Category theoretical approaches in technologies and sciences (Prof.Fumiharu KATO)

December 5, 2018 @ 1:00 pm – 2:00 pm

Category theoretical approaches in technologies and sciences

Fumiharu KATO

Professor, Tokyo Institute of Technology


It is a recent trend in science and technology that mathematics, both pure or applied, appear in diverse areas and subjects in science and technology, and that such new and “unexpected” applications of mathematics are glowing more and more, and yet many others should be discovered in future. Among several special features of this recent movement, one of the most important is that, unlike the out-of-date view of “foundational role” of mathematics, the recent applications seem to reveal “new relationship” between mathematics and other sciences, not based on “foundation-vs-application” dichotomy, but more interactive, symmetric, and bidirectional relationships. Now, many of such new applications of mathematics are done with the so-called category theory, which deals with a relatively new objects, categories and functors. Although category theory has initially been plotted in the fairly abstract mathematical theory of algebraic topology, it nowadays reveals its power to afford vast applications, including, for example, logic, linguistics, music, cognitive science, artificial intelligence, and many others. In this talk, I will discuss one of such possible applications, category theoretic approaches to neural networks (Deep Learning), in which I discuss our recent, on-going and rather experimental, researches with DWANGO team.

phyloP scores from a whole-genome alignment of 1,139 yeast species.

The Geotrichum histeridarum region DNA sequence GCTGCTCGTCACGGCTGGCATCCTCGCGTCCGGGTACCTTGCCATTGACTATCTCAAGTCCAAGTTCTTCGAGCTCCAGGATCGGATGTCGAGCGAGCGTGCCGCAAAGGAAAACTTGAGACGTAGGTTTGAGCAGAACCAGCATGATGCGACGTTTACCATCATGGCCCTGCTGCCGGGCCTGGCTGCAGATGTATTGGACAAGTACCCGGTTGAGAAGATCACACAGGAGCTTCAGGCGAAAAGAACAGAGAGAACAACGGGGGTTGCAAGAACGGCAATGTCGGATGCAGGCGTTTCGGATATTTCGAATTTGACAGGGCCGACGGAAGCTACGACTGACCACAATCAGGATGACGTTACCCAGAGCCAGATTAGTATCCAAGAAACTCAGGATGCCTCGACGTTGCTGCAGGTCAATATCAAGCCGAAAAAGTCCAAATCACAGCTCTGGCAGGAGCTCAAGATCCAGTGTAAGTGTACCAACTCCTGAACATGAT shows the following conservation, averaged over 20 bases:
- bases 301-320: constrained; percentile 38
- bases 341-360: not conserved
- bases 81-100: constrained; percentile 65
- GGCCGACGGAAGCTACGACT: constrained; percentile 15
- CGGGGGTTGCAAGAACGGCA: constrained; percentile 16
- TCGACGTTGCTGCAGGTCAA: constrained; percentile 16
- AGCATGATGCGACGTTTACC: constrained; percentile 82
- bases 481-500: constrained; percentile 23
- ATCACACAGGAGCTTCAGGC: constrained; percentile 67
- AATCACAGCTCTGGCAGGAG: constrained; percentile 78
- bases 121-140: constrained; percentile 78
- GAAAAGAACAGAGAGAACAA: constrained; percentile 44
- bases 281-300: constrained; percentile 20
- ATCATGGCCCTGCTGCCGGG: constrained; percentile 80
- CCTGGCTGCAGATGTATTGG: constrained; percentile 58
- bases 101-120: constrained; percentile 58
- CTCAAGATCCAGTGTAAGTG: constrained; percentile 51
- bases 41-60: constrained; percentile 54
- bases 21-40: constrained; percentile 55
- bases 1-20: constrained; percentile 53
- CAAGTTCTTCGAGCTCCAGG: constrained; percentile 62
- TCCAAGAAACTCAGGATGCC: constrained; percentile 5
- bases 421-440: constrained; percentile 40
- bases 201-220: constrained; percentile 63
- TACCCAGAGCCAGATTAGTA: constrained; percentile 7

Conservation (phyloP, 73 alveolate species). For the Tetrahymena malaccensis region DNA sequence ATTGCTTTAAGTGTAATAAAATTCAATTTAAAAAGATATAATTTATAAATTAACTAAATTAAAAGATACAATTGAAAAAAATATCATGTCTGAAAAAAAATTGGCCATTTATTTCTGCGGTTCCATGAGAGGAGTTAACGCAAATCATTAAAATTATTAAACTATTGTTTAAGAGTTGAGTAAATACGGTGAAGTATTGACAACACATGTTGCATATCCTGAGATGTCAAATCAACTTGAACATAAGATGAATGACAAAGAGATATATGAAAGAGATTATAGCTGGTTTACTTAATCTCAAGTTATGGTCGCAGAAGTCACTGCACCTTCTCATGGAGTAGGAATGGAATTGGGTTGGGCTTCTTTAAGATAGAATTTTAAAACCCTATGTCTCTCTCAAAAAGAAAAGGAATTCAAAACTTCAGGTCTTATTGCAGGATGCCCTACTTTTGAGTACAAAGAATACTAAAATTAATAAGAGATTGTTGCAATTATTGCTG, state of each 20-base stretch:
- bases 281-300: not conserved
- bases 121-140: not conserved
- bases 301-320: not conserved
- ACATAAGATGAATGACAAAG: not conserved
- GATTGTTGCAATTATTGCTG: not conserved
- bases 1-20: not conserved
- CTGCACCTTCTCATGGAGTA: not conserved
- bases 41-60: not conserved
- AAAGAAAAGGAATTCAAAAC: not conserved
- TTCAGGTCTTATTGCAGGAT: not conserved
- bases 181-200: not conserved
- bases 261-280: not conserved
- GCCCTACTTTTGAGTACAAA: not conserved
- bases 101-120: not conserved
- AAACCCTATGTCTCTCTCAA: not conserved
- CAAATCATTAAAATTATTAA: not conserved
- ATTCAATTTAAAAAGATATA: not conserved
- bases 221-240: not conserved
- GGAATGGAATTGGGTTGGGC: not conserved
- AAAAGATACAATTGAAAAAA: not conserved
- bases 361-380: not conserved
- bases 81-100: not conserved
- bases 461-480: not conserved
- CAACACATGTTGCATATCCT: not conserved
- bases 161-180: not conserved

Dr. Fumiharu KATO is professor of Department of Mathematics, Tokyo Institute of Technology (Tokyo Tech), JAPAN. He received his BSc (1993), MSc (1995), PhD (1997) in Mathematics from Kyoto University. He worked as assistant professor in Kyushu University (Feb. 1997 – Sept. 2000), lecturer and associate professor in Kyoto university (Oct. 2000 – Mar. 2011), full professor in Kumamoto University (Apr. 2011 – Sept. 2015), and finally in Tokyo Institut of Technology from Oct. 2015. In addition, he conducted his research in arithmetic geometry in Max-Planck-Institute für Mathematik (Oct. 1998 – Sept. 1999), and Institut Henri Poincaré (Apr. 1997 – Jun. 1997), and was invited as visiting professor to Université Rennes and Université Paris VI. He mainly works in several areas of algebraic and arithmetic geometry, and is one of the authors of the recent book “Foundations of rigid geometry” (with Kazuhiro Fujiwara) published from European Mathematical Society. Recently, he started collaborative research on Deep Learning with DWANGO team in Japan.